Well, the short answer: data is everything with a little bit of modelling on the side. Now that we have this out of the way, let’s focus on a couple of key points of what kind of data is important, how much data you need, and how you can handle all this data.
The Kind of Data
Data that is needed varies widely depending on the task you are set out to accomplish. Be it a collection of video footage, medical images, sound, electronic signals or financial data – you always need your data to be good. Good means that it is correctly labelled if needed (within reason), properly structured and readable by a machine. Then again, based on the methods you would like to use, you will need different amounts of data. And then, when you have gathered enough data, you need to make sure that your data represents or contains the real-world issues/samples/information that you are trying to tackle/identify/extract.
So, for example, you might be doing a financial analysis of issued loans. You are trying to determine if the loan is going to default. Of all the loans issued, let us say a very conservative policy is in place, 1% of the loans ends up in default. This kind of representation of real-world situations in your data and the large disparity in categories might not represent the diversity of situations which you might hope to predict. Even if you have tons of data – abstract tons :) – you might decide to just roll with it and say, “If I say none of the loans will default, I will end up with 99% of issued loans predicted correctly, sweet.” Of course, this example is exaggerated to prove a point. But the point is that you need to put some effort into understanding real-world problems/situations and their data representation. Imagine that. Data is a tool to help you form a hypothesis, and at the same time to test it and confirm or reject it.
How Much Data, and How Much Storage?
One of the presumptions that we have almost always seen proven wrong in practice is that you need just enough storage to contain your datasets. Storage is expensive, fast storage even more so. Let us start by designing our storage to contain our dataset which we plan to process. Then we iterate through several scenarios:
- If the dataset proved to be hard or costly to obtain, you will need backup, perhaps multiple backups of the data.
- The storage medium is too slow to load huge chunks of data – one of the solutions is to store the dataset on multiple locations from which you can read simultaneously.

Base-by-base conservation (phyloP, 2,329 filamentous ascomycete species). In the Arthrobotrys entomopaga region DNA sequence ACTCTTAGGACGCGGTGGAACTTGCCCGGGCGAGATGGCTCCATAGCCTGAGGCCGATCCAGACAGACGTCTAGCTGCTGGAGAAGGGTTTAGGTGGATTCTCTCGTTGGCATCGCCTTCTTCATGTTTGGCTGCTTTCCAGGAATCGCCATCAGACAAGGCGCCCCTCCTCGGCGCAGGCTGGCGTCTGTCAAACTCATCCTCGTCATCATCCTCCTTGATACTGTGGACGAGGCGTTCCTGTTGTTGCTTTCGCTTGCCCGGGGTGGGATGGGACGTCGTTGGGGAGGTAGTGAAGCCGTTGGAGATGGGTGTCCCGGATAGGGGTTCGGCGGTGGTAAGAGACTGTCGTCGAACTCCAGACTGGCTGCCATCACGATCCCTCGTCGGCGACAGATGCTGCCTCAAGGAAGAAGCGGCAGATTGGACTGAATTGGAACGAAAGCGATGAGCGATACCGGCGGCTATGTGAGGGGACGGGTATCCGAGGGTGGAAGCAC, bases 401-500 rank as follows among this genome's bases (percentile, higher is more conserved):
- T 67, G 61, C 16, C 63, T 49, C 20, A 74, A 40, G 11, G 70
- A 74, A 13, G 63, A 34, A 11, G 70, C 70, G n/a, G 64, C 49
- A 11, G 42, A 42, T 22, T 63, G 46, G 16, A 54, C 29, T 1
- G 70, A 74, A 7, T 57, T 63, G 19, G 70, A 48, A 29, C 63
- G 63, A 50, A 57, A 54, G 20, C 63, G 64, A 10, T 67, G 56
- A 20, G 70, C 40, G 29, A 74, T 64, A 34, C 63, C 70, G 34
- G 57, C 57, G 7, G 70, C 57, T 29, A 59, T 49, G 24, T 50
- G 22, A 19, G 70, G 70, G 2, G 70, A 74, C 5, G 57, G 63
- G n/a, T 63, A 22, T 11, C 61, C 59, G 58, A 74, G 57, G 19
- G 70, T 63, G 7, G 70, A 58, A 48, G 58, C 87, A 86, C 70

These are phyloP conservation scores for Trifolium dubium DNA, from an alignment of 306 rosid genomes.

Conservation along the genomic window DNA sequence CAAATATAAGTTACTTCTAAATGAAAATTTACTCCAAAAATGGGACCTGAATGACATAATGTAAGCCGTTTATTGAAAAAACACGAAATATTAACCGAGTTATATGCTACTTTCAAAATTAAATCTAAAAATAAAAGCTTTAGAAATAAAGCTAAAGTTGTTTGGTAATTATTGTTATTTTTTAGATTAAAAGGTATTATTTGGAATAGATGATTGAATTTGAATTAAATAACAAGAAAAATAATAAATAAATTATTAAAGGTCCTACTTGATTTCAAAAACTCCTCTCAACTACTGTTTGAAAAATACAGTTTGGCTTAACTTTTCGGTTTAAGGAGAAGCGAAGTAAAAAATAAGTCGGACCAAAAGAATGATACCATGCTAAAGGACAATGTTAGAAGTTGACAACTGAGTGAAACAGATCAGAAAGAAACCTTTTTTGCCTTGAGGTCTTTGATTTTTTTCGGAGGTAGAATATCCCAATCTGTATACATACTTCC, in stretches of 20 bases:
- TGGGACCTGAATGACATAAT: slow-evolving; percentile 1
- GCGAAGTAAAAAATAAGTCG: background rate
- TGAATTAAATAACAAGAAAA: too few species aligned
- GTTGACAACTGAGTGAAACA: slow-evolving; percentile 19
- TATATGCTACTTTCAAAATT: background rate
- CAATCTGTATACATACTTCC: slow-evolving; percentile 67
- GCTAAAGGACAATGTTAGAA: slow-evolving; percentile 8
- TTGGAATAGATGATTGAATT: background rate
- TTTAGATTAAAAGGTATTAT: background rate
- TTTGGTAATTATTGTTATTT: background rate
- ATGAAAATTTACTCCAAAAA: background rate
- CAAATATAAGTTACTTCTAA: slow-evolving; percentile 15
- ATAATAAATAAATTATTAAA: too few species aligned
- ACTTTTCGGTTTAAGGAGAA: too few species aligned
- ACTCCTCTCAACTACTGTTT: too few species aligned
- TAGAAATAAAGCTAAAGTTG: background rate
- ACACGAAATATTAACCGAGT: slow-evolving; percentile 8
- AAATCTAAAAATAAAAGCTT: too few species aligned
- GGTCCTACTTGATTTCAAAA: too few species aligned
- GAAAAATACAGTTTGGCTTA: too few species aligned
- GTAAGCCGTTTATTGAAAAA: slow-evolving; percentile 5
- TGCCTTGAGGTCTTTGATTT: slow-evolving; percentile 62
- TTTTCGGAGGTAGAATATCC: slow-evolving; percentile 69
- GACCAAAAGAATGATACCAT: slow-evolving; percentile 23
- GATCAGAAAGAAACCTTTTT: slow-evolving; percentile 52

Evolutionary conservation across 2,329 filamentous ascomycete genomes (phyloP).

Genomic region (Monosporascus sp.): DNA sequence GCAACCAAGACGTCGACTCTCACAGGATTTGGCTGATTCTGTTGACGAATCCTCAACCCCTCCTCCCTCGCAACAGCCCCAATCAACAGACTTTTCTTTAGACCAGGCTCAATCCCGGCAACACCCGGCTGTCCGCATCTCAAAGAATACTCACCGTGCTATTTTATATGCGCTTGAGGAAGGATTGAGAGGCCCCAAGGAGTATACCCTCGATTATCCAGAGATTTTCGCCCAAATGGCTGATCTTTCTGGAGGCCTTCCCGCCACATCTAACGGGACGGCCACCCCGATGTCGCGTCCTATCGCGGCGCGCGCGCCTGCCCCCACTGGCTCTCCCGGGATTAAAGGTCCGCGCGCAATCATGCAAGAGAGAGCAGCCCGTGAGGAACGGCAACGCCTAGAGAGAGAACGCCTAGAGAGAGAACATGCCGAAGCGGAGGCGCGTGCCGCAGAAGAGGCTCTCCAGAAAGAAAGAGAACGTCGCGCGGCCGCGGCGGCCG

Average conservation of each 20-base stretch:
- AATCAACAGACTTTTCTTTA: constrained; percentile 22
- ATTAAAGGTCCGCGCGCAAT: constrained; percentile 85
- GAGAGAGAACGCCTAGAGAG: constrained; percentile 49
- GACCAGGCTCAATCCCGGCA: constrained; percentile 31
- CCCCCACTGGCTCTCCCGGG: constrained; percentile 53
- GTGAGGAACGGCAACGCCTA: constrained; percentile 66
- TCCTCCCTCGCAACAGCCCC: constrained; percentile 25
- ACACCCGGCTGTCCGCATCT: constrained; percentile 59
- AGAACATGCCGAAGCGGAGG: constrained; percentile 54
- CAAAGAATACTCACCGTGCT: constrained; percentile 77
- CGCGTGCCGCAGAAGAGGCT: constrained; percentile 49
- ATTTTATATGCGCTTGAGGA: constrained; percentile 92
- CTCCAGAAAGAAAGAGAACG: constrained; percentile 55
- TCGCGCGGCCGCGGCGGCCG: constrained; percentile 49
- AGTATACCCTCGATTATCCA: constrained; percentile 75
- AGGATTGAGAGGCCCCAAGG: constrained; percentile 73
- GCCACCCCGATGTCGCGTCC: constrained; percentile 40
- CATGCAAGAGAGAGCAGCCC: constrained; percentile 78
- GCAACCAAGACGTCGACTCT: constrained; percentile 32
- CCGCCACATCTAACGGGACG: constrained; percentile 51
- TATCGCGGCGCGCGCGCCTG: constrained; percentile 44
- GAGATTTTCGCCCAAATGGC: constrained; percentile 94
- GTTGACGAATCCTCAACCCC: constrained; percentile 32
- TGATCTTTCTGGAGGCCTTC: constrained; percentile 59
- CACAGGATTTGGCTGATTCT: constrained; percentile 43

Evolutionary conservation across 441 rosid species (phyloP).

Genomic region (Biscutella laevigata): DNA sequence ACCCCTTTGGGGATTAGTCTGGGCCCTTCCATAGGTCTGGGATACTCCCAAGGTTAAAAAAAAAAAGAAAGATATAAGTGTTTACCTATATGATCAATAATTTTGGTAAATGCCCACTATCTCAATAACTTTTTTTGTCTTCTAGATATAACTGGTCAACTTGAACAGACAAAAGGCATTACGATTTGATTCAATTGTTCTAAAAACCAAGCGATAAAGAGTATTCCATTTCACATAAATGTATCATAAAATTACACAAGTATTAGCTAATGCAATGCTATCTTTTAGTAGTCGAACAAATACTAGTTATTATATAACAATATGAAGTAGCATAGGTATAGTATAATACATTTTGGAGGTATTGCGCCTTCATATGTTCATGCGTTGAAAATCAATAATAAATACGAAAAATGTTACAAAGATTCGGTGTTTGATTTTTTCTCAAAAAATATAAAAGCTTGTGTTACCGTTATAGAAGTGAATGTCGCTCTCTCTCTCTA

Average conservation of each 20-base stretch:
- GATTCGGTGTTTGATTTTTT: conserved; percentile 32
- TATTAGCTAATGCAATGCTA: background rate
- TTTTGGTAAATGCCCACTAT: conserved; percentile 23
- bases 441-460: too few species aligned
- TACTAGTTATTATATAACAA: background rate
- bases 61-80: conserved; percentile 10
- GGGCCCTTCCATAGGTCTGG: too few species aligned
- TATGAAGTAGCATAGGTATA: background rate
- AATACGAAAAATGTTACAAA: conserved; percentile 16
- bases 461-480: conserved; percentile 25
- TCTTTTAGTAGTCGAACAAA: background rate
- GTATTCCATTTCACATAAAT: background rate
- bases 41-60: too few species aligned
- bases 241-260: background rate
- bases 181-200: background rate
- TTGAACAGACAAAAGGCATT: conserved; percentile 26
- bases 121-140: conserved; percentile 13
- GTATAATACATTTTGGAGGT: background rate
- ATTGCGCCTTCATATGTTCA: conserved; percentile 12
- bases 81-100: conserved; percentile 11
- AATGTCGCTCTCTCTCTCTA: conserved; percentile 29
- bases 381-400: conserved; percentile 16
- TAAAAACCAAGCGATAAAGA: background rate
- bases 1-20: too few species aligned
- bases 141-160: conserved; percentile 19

- The dataset needs to undergo a heavy data augmentation process which might double, triple or n-ple it in size.
- One of the researchers wants to try out something which might put pressure on the current storage system, so they ask for a copy of the data so they can play around a bit.
- Processing data produces so much intermediary results or extracted metadata that you need more storage to handle it.
These scenarios prove that each dataset and probably each processing pipeline will have its own data byproducts which will consume your resources. Therefore, it is not enough to take only datasets into account – the whole data lifecycle needs to be considered.
How to Handle the Data
In order to make the most out of the data you have, it is necessary to coordinate your whole data lifecycle to be usable. For example, petabytes of data will do you no good if there is not enough computing power or network throughput to effectively work with it.
From the perspective of data utilization, you need to be able to produce and label, store, transfer and process the data in a meaningful way within a time period. Too many times have we seen situations where the data lifecycle planning has been hurried and had a lot of moving parts that did not play well with each other. Cheap network equipment, slow disks, old processors. Everything counts in large amounts. It is very important to devote time to plan out the data lifecycle. It is in fact hard to recover from bad planning since in many cases capital expenditures and equipment which takes valuable time to procure are required. Here again, a cloud strategy comes to the rescue. Many of the harder aspects of planning can be remedied by having a cloud or hybrid strategy in place to leverage the agility and subscription-based pricing.
Data science and AI advisor Monica Rogati cautions companies keen to implement ML/AI by asking them to imagine AI as situated at the uppermost point of a ‘pyramid of needs.’ According to her, AI is amazing, but in all cases, you first need to establish the basics like data literacy, data collection, and infrastructure.
In the light of the fast progress made in digital technologies, developers and businesses are in a constant battle to jump the ML/AI bandwagon. In their hurry, time is rarely made to diligently follow the required steps to success. Some steps are omitted by accident and some are skipped on purpose, both cause a resounding ML/AI strategy failure. Therefore a suggestion is to keep in mind at all times the AI hierarchy of needs.
As a bonus, here is a nice list of publicly available datasets.
Any questions? Let us know: